You need to take charge here. Get your pup enrolled in a good obed class. Take control-- This is NOT the situation to let the "village raise the child". It's your puppy for gosh sakes. If you were living elsewhere, how would you handle having a pup while you were at work? I'd suggest approaching this in the same manner. Find other resources, not your mom to rely on. -Anne
 

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Discussion Starter · #13 ·
Kallie is gorgeous! And thank you for those links, by the way - very useful indeed! Very much appreciate that; good to know she's getting better!

dweck - We've shortened the sessions down quite a bit now, thank you :)

ks02 - thanks :)

birdbrainz - thanks for your post. I'm not sure I agree entirely with all that you've said, but I'll certainly take it all into account.

Holly has, in recent weeks, become a different pup, effectively. We've worked with her, she's picked things up quickly, and has stopped being so domineering. I've arranged with a friend in work to allow Holly to play with his much older dog, as there are very few dogs around here, save much bigger, rougher male dogs.

We're still looking for a good obedience class, but we think we may have found one. We've just to go and check it out now, and see what we think.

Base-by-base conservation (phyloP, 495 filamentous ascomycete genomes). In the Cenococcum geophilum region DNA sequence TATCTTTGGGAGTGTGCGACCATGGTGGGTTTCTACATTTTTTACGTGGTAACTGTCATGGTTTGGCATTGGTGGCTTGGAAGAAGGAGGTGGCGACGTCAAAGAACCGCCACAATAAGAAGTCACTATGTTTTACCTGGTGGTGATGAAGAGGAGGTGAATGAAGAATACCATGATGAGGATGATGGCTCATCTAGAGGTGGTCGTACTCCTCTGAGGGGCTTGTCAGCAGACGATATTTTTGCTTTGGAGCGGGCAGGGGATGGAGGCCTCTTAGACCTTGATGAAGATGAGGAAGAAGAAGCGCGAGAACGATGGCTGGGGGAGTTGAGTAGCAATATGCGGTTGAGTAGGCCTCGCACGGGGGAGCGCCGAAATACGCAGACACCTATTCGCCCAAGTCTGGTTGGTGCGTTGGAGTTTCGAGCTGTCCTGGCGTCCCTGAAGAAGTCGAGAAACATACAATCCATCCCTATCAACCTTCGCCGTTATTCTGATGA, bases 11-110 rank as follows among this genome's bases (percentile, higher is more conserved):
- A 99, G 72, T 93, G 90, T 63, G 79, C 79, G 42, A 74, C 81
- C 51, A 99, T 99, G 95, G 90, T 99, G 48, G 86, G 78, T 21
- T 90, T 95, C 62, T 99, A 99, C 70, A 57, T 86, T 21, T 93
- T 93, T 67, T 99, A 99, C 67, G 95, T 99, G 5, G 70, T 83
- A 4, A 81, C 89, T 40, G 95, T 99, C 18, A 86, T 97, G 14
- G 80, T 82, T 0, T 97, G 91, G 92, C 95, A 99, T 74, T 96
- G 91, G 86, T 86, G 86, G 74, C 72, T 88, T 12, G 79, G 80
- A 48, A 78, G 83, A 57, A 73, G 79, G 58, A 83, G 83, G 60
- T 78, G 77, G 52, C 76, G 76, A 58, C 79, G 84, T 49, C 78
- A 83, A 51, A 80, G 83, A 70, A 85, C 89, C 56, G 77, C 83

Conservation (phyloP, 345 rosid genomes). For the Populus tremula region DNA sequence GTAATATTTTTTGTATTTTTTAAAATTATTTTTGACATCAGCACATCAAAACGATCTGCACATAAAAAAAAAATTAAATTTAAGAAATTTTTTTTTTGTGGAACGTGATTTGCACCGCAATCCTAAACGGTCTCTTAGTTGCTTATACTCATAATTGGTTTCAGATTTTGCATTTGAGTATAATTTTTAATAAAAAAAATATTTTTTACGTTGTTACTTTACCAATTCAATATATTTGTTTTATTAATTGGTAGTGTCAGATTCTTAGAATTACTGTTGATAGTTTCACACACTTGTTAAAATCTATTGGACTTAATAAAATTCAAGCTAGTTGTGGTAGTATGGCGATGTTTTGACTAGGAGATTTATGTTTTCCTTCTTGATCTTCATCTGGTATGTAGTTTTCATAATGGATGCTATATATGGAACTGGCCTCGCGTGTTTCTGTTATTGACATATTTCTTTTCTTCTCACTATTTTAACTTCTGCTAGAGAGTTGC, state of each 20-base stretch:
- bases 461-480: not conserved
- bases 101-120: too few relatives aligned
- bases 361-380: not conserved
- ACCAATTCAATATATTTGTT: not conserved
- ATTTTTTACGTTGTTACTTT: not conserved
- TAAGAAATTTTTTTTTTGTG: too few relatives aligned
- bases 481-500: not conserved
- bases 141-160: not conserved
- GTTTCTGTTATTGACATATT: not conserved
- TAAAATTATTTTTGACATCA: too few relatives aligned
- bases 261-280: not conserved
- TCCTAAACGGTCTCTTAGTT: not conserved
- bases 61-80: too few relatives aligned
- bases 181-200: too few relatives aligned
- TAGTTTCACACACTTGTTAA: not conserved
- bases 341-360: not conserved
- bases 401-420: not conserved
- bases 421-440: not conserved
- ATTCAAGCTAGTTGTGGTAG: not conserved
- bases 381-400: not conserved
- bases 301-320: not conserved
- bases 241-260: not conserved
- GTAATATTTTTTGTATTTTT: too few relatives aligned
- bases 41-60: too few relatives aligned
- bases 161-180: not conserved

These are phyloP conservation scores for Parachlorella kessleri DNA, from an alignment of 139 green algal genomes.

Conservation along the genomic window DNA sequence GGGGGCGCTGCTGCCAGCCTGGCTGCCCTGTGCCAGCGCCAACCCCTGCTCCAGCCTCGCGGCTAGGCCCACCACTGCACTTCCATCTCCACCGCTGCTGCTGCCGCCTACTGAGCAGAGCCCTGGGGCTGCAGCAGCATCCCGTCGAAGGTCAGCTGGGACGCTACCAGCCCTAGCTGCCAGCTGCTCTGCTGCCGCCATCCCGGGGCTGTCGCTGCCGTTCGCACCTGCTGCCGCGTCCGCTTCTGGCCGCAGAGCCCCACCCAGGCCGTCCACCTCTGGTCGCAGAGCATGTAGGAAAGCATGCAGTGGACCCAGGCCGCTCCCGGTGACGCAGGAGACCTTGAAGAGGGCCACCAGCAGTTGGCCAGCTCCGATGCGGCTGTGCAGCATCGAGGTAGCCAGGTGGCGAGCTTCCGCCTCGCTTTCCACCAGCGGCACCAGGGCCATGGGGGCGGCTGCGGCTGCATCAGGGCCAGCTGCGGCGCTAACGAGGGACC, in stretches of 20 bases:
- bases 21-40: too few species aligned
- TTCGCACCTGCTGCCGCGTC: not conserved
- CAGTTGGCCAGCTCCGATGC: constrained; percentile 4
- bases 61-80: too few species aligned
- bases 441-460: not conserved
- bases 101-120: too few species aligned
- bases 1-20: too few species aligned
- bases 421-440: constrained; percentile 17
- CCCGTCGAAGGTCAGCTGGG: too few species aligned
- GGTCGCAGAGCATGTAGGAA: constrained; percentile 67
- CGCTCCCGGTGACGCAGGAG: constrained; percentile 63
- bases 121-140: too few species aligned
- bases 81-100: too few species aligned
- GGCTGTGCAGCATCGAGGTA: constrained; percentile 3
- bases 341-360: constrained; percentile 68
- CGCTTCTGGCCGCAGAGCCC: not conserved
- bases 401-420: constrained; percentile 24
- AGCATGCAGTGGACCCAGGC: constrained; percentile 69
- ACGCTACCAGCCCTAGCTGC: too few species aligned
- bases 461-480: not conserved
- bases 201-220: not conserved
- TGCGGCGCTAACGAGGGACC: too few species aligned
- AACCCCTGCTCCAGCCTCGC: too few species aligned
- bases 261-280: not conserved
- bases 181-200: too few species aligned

Cheers all!

andy.
 

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The best advice i can give you is lots of treats and lots of short training sessions, i usely train ben 3-5 times a day no more than 10 mins at a time!, i have noticed he catches on alot faster this way.
 

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I'd say she is a purebred and she is gorgeous! As far as the biting goes get up off the floor! This will probably stop at around 6 months but when she does it get up and stop playing with her immediately.
Olie
 

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in addition to the great advice above, I would highly recommend getting yourself a long line - not a flexi leash, but a 20-30 feet long flat nylon or canvas webbing leash. You can make one with rope too, but you'll need to wear gloves. Stablery and tack shops carry horse lunge lines which are similar (if slightly heavier), and often cheaper than the petstore varieties.

When Holly is outside, make sure you have the line on her - you can reel her in when she decides to take off and ignore you.
 

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You can even go cheaper than that. I trained Oona with 50ft and then 100ft of clothesline attached to her leash. But definitely wear gloves.
Olie
 

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I just wanted to let you know that my Abbey is now 9, but at the same age as your gorgeous chocolate baby, she was a complete loon. You've had some great advice so far, so all I can say is keep at it because it will be all worth it in the end. :)